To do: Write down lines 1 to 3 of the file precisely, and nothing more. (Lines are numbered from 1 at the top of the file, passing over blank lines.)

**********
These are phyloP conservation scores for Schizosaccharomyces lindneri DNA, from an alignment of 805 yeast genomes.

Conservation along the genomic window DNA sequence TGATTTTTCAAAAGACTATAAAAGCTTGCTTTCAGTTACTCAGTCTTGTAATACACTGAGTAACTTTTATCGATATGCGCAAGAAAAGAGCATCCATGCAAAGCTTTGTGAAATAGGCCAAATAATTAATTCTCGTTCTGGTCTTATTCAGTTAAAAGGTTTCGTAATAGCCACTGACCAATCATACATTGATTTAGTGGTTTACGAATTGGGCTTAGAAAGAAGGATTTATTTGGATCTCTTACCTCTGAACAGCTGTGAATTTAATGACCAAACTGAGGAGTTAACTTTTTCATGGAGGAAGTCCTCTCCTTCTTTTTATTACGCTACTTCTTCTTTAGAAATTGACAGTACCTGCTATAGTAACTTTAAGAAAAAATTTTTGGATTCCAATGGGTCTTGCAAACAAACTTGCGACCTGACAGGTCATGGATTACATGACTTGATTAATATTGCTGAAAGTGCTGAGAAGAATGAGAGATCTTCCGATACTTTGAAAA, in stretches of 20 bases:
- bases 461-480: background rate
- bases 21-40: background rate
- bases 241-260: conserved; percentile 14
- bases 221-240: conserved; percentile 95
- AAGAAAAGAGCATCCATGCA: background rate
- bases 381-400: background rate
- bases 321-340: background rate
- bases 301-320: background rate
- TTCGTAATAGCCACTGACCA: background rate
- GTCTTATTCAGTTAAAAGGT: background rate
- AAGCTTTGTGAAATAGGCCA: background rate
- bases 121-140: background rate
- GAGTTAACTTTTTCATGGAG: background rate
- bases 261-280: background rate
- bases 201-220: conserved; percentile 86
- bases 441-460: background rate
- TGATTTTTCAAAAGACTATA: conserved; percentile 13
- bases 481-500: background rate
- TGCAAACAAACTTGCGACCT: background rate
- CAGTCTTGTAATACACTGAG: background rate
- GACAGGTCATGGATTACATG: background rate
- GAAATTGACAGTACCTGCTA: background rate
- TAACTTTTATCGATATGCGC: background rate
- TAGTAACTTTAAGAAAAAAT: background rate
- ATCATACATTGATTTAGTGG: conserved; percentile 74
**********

These are phyloP conservation scores for Schizosaccharomyces lindneri DNA, from an alignment of 805 yeast genomes.

Conservation along the genomic window DNA sequence TGATTTTTCAAAAGACTATAAAAGCTTGCTTTCAGTTACTCAGTCTTGTAATACACTGAGTAACTTTTATCGATATGCGCAAGAAAAGAGCATCCATGCAAAGCTTTGTGAAATAGGCCAAATAATTAATTCTCGTTCTGGTCTTATTCAGTTAAAAGGTTTCGTAATAGCCACTGACCAATCATACATTGATTTAGTGGTTTACGAATTGGGCTTAGAAAGAAGGATTTATTTGGATCTCTTACCTCTGAACAGCTGTGAATTTAATGACCAAACTGAGGAGTTAACTTTTTCATGGAGGAAGTCCTCTCCTTCTTTTTATTACGCTACTTCTTCTTTAGAAATTGACAGTACCTGCTATAGTAACTTTAAGAAAAAATTTTTGGATTCCAATGGGTCTTGCAAACAAACTTGCGACCTGACAGGTCATGGATTACATGACTTGATTAATATTGCTGAAAGTGCTGAGAAGAATGAGAGATCTTCCGATACTTTGAAAA, in stretches of 20 bases:
- bases 461-480: background rate